The government’s 2021 budget bill would “extremely seriously” impact not only local governments but local communities, too, Budapest Mayor Gergely Karácsony said on Tuesday, adding that the budget was “against the interests of the nation”.
Karácsony said the government was using the coronavirus crisis “to destroy the local government sector”, which he suggested was the only remaining “counterbalance” to centralised powers.
Referring to provisions in the draft, Karácsony said that stripping municipalities of their 50-percent share in the centrally collected vehicle tax and increasing the municipalities’ solidarity tax would have a “dramatic” impact on local communities.
Concerning the latter tax, Karácsony said Budapest currently pays an annual 10 billion forints to the central budget, which could grow nearly four-fold in future. On the other hand, Karácsony said, Budapest’s public transport revenues have dwindled, and the same could happen to local business tax revenues, the city’s primary revenue source.
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Karácsony said he was aware the central budget was also impacted by the current recession, but added that “we still think that this was a deliberate political decision aimed at creating a difficult situation for municipalities, which cannot be explained by the country’s financial situation”.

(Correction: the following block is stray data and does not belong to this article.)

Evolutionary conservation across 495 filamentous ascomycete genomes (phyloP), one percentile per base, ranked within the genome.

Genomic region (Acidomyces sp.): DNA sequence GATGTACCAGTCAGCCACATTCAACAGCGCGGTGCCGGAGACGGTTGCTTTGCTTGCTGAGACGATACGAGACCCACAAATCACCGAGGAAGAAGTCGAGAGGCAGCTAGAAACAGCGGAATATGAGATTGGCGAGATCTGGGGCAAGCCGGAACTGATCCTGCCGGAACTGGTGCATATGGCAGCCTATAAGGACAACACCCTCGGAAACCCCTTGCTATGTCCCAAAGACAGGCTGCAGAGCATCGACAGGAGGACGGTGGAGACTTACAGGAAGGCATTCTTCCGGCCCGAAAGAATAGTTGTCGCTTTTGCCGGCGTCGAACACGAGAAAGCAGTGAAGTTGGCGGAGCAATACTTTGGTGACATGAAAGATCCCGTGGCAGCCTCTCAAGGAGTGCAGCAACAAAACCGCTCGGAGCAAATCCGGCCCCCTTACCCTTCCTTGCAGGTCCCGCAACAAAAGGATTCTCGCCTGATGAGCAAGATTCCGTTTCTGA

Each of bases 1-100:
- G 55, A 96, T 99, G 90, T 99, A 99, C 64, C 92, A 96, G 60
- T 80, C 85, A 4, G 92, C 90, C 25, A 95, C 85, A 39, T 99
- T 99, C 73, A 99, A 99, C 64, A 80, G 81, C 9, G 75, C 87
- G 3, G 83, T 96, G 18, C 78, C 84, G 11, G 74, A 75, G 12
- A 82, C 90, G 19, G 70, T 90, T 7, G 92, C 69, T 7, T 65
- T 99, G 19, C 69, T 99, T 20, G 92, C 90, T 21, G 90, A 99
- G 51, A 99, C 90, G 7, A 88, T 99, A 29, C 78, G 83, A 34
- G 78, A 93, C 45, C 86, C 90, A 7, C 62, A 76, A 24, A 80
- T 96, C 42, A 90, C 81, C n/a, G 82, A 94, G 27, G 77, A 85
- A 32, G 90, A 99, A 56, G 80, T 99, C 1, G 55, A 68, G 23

The budget bill is “not only anti-democratic but it will make eliminating the social and economic crisis much more difficult, too”, Karácsony said, adding that he would do everything to thwart the draft in its current form.
Karácsony also called the bill “a draft of treachery” and cited Prime Minister Viktor Orbán as saying on “innumerable occasions” that the government would not take measures that the Budapest council found unsatisfactory.
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Commenting on Karácsony’s criticism, finance ministry state secretary Péter Benő Banai told pro-Fidesz news channel HírTV that the Budapest municipal council, being “one of the most well-off local councils”, had a duty to contribute to the budget’s expenditures.
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The state secretary suggested that Budapest could afford to pay higher “solidarity contributions”, arguing that the municipal council had taken in close to 164 billion forints (EUR 468.5m) in corporate tax revenues last year.
Banai said Karácsony had failed to mention that the capital was only obliged to contribute 85 percent of what it would be required to pay based on its tax capacity. Neither did the mayor mention that next year local councils will receive an additional 7 billion forints in public funding for carrying out compulsory local government tasks, Banai added.
Featured photo by Szilárd Koszticsák/MTI